CYBER RISK IN FINANCIAL TERMS: WHY FAIR IS THE GOLD STANDARD
By Bob Maley, CSO, Black Kite
In a mature risk management program, risk is usually defined in business terms (financial impact) and then measured against two important factors:
- Risk Appetite: The level of strategic risk an organization is willing to accept during normal business operations
- Risk Tolerance: The degree of variance from risk appetite that an organization will accept around specific objectives
Many organizations have a hard time measuring third-party risk in these terms, creating frustration for risk practitioners who want a more effective way to quantify results and for decision makers, who need clear metrics to make more informed decisions.
In the past, organizations have relied on risk questionnaires and risk scoring, with findings that are overly technical and complicated. Getting to this stage in a third-party risk management (TPRM) program is an accomplishment, but how are these findings quantified and measured against the organization’s risk appetite and tolerance? How are the findings and conclusions communicated to stakeholders?
Leveraging the Open FAIR™ model helps achieve and maintain an acceptable level of loss exposure, while also clearly conveying the breadth of probable impact to the organization.
WHAT IS FAIR?
- Factor Analysis of Information Risk (FAIR) is the only international standard quantitative model for information security and operational risk. The model:
- Provides a model for understanding, analyzing and quantifying information risk in financial terms
- Is unlike risk assessment frameworks that focus output on qualitative color charts or numerical weighted scales
- Builds a foundation for developing a robust approach to information risk management
- FAIR model components are specifically designed to support risk quantification, through:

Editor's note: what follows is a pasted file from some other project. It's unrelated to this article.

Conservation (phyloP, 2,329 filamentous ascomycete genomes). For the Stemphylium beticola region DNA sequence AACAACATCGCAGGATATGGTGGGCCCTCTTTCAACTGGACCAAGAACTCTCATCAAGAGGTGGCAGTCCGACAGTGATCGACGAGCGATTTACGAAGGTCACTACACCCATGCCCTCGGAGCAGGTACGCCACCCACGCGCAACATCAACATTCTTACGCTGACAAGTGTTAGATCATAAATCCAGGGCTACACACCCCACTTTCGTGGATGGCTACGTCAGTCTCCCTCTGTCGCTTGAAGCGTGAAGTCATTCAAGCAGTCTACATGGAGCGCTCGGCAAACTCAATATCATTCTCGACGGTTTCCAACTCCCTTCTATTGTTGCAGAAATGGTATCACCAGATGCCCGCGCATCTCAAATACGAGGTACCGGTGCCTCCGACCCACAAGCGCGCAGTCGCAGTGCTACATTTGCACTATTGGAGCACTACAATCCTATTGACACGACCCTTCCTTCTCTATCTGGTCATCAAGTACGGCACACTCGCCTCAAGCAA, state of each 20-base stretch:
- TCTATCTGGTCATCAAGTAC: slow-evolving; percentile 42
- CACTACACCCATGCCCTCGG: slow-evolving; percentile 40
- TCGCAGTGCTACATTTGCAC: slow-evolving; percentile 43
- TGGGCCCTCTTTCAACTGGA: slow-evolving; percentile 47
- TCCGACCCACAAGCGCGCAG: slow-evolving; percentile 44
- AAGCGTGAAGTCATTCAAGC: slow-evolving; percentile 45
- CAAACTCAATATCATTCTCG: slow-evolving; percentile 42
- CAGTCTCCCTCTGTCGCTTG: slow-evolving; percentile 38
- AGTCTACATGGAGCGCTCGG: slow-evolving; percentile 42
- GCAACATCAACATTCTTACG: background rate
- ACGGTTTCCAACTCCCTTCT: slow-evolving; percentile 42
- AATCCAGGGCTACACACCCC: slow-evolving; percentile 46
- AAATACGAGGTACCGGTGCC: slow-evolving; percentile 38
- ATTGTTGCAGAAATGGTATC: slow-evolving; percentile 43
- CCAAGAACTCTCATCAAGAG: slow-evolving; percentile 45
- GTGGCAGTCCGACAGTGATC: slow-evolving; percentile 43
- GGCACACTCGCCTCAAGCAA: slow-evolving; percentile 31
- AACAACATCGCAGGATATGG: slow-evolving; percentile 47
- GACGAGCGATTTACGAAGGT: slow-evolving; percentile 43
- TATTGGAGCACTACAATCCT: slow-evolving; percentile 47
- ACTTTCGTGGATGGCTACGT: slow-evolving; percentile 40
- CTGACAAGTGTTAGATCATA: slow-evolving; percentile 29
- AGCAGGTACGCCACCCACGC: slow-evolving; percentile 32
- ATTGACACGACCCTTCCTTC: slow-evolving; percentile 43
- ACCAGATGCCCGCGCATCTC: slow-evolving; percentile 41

- A standard taxonomy and ontology for information and operational risk
- A framework for establishing data collection criteria
- Measurement scales for risk factors
- A modeling construct for analyzing complex risk scenarios
- The FAIR model analysis complements existing risk management frameworks by building on qualitative efforts in order to better quantify risk. Shortcomings in risk management frameworks include:
- Organizations such as NIST, ISO, OCTAVE, ISACA, etc. are useful for defining and assessing risk management programs, but go no further than those parameters
- Most frameworks prescribe the need to quantify risk, but for the most part, they leave it up to the practitioners to figure that process out
- Some are silent on the subject of how to compute risk, while others are open in the allowance of third-party methods
- Frameworks such as NIST 800-30 attempt to measure risk, but fall short as they rely on qualitative (not quantitative) scales and flawed definitions
FAIR helps fill the gaps in other risk management frameworks by providing a proven and standard risk quantification methodology that can be leveraged on other frameworks.
HOW BLACK KITE INTEGRATES AND SCALES FAIR TO QUANTIFY THIRD-PARTY RISKS
At a high-level, open-source technical data is used to feed FAIR calculations to achieve a technical cyber rating. This letter grade rating provides an overall cyber hygiene view, which is part of a wider risk assessment. However, this rating alone lacks context related to business impact.
FAIR helps fill the gaps in other risk management frameworks by calculating the financial impact of a vendor by using data, beyond the technical rating, in conjunction with other peer-related data. This data can be garnered from research like the annual IBM/Ponemon Cost of a Data Breach report, Verizon Data Breach report, and Black Kite’s ongoing monitoring of publicly announced breaches.
WHERE TO PRIORITIZE?
- Technical cyber rating: C-
- Probable financial impact: $14,000
- Technical cyber rating: B+
- Probable financial impact: $75,000
At first glance, Company A’s rating is more alarming, but $14,000 may be below your supply chain’s risk appetite. Company B’s probable financial impact figure of $75,000 may be above your organization’s risk appetite. To further limit risk and financial loss, your business may decide to conduct a deeper assessment and prioritize vulnerabilities in company B’s report.
The Black Kite FAIR report provides guidance to assist you in making these decisions and also lets you tailor specific analysis, per vendor, as more data becomes available. You can easily update various risk indicators and data points to tailor the results for your organization in the event of a vendor breach.Request a free FAIR report